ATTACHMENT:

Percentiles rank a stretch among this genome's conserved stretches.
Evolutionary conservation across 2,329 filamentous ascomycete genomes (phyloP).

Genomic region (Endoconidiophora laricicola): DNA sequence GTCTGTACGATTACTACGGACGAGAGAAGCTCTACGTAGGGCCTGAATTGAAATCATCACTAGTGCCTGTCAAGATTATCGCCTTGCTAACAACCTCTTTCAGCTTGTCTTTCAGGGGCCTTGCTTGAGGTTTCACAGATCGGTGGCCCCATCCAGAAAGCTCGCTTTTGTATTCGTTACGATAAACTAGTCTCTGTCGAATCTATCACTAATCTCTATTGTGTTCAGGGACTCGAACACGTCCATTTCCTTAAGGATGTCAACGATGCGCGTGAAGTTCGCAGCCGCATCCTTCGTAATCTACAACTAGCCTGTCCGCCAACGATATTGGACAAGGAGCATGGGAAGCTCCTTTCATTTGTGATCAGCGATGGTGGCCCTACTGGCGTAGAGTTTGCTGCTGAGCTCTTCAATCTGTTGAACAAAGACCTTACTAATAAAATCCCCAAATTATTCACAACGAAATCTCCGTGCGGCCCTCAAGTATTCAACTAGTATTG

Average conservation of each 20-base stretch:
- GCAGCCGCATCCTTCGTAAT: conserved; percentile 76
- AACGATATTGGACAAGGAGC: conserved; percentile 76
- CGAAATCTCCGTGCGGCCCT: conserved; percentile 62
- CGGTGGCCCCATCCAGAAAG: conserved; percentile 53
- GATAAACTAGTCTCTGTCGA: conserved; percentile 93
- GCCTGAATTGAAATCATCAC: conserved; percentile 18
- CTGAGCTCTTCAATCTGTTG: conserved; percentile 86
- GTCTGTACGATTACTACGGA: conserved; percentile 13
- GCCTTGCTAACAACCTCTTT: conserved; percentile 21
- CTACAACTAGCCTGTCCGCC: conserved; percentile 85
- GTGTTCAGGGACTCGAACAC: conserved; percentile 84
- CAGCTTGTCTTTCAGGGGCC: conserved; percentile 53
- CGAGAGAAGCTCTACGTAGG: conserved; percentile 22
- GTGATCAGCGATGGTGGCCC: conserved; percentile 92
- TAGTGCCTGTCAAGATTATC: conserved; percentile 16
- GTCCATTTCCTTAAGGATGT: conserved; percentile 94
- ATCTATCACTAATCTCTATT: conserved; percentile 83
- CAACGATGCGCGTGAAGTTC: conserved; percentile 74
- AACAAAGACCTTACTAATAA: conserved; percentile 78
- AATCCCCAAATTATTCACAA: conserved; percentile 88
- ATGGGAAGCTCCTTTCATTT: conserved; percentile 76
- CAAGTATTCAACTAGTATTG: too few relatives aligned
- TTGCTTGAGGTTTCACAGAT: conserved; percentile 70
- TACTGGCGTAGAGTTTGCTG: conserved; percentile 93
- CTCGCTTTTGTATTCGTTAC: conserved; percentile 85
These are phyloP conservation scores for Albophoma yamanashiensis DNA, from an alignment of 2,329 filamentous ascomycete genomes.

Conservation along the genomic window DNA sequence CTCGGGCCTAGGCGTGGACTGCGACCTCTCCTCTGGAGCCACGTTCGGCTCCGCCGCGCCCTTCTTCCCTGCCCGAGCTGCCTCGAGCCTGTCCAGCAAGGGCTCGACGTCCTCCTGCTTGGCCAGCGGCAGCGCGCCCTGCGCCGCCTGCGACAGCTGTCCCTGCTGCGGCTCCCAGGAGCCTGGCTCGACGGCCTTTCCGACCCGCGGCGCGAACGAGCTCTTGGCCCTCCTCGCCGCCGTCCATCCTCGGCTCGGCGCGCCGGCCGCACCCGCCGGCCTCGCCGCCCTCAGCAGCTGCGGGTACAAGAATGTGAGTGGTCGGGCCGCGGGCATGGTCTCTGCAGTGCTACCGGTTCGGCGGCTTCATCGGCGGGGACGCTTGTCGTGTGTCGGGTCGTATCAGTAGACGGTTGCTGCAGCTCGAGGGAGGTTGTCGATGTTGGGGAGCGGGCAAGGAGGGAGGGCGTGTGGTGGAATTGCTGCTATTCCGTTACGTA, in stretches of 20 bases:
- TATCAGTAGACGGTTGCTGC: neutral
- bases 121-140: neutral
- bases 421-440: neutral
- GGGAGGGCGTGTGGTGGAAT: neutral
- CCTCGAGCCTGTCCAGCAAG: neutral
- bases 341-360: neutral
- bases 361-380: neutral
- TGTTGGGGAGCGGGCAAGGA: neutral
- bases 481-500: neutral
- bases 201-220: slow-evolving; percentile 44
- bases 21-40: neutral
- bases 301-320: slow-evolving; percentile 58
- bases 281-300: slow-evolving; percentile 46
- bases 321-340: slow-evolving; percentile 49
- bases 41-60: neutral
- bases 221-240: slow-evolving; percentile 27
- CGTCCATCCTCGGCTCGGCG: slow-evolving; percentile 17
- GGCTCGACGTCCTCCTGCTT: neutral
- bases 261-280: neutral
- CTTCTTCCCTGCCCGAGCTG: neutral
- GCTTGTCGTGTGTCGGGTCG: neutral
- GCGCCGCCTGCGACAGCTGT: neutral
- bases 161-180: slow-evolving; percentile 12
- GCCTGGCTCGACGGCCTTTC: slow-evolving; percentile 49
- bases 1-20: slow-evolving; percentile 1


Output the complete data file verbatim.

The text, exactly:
Percentiles rank a stretch among this genome's conserved stretches.
Evolutionary conservation across 2,329 filamentous ascomycete genomes (phyloP).

Genomic region (Endoconidiophora laricicola): DNA sequence GTCTGTACGATTACTACGGACGAGAGAAGCTCTACGTAGGGCCTGAATTGAAATCATCACTAGTGCCTGTCAAGATTATCGCCTTGCTAACAACCTCTTTCAGCTTGTCTTTCAGGGGCCTTGCTTGAGGTTTCACAGATCGGTGGCCCCATCCAGAAAGCTCGCTTTTGTATTCGTTACGATAAACTAGTCTCTGTCGAATCTATCACTAATCTCTATTGTGTTCAGGGACTCGAACACGTCCATTTCCTTAAGGATGTCAACGATGCGCGTGAAGTTCGCAGCCGCATCCTTCGTAATCTACAACTAGCCTGTCCGCCAACGATATTGGACAAGGAGCATGGGAAGCTCCTTTCATTTGTGATCAGCGATGGTGGCCCTACTGGCGTAGAGTTTGCTGCTGAGCTCTTCAATCTGTTGAACAAAGACCTTACTAATAAAATCCCCAAATTATTCACAACGAAATCTCCGTGCGGCCCTCAAGTATTCAACTAGTATTG

Average conservation of each 20-base stretch:
- GCAGCCGCATCCTTCGTAAT: conserved; percentile 76
- AACGATATTGGACAAGGAGC: conserved; percentile 76
- CGAAATCTCCGTGCGGCCCT: conserved; percentile 62
- CGGTGGCCCCATCCAGAAAG: conserved; percentile 53
- GATAAACTAGTCTCTGTCGA: conserved; percentile 93
- GCCTGAATTGAAATCATCAC: conserved; percentile 18
- CTGAGCTCTTCAATCTGTTG: conserved; percentile 86
- GTCTGTACGATTACTACGGA: conserved; percentile 13
- GCCTTGCTAACAACCTCTTT: conserved; percentile 21
- CTACAACTAGCCTGTCCGCC: conserved; percentile 85
- GTGTTCAGGGACTCGAACAC: conserved; percentile 84
- CAGCTTGTCTTTCAGGGGCC: conserved; percentile 53
- CGAGAGAAGCTCTACGTAGG: conserved; percentile 22
- GTGATCAGCGATGGTGGCCC: conserved; percentile 92
- TAGTGCCTGTCAAGATTATC: conserved; percentile 16
- GTCCATTTCCTTAAGGATGT: conserved; percentile 94
- ATCTATCACTAATCTCTATT: conserved; percentile 83
- CAACGATGCGCGTGAAGTTC: conserved; percentile 74
- AACAAAGACCTTACTAATAA: conserved; percentile 78
- AATCCCCAAATTATTCACAA: conserved; percentile 88
- ATGGGAAGCTCCTTTCATTT: conserved; percentile 76
- CAAGTATTCAACTAGTATTG: too few relatives aligned
- TTGCTTGAGGTTTCACAGAT: conserved; percentile 70
- TACTGGCGTAGAGTTTGCTG: conserved; percentile 93
- CTCGCTTTTGTATTCGTTAC: conserved; percentile 85
These are phyloP conservation scores for Albophoma yamanashiensis DNA, from an alignment of 2,329 filamentous ascomycete genomes.

Conservation along the genomic window DNA sequence CTCGGGCCTAGGCGTGGACTGCGACCTCTCCTCTGGAGCCACGTTCGGCTCCGCCGCGCCCTTCTTCCCTGCCCGAGCTGCCTCGAGCCTGTCCAGCAAGGGCTCGACGTCCTCCTGCTTGGCCAGCGGCAGCGCGCCCTGCGCCGCCTGCGACAGCTGTCCCTGCTGCGGCTCCCAGGAGCCTGGCTCGACGGCCTTTCCGACCCGCGGCGCGAACGAGCTCTTGGCCCTCCTCGCCGCCGTCCATCCTCGGCTCGGCGCGCCGGCCGCACCCGCCGGCCTCGCCGCCCTCAGCAGCTGCGGGTACAAGAATGTGAGTGGTCGGGCCGCGGGCATGGTCTCTGCAGTGCTACCGGTTCGGCGGCTTCATCGGCGGGGACGCTTGTCGTGTGTCGGGTCGTATCAGTAGACGGTTGCTGCAGCTCGAGGGAGGTTGTCGATGTTGGGGAGCGGGCAAGGAGGGAGGGCGTGTGGTGGAATTGCTGCTATTCCGTTACGTA, in stretches of 20 bases:
- TATCAGTAGACGGTTGCTGC: neutral
- bases 121-140: neutral
- bases 421-440: neutral
- GGGAGGGCGTGTGGTGGAAT: neutral
- CCTCGAGCCTGTCCAGCAAG: neutral
- bases 341-360: neutral
- bases 361-380: neutral
- TGTTGGGGAGCGGGCAAGGA: neutral
- bases 481-500: neutral
- bases 201-220: slow-evolving; percentile 44
- bases 21-40: neutral
- bases 301-320: slow-evolving; percentile 58
- bases 281-300: slow-evolving; percentile 46
- bases 321-340: slow-evolving; percentile 49
- bases 41-60: neutral
- bases 221-240: slow-evolving; percentile 27
- CGTCCATCCTCGGCTCGGCG: slow-evolving; percentile 17
- GGCTCGACGTCCTCCTGCTT: neutral
- bases 261-280: neutral
- CTTCTTCCCTGCCCGAGCTG: neutral
- GCTTGTCGTGTGTCGGGTCG: neutral
- GCGCCGCCTGCGACAGCTGT: neutral
- bases 161-180: slow-evolving; percentile 12
- GCCTGGCTCGACGGCCTTTC: slow-evolving; percentile 49
- bases 1-20: slow-evolving; percentile 1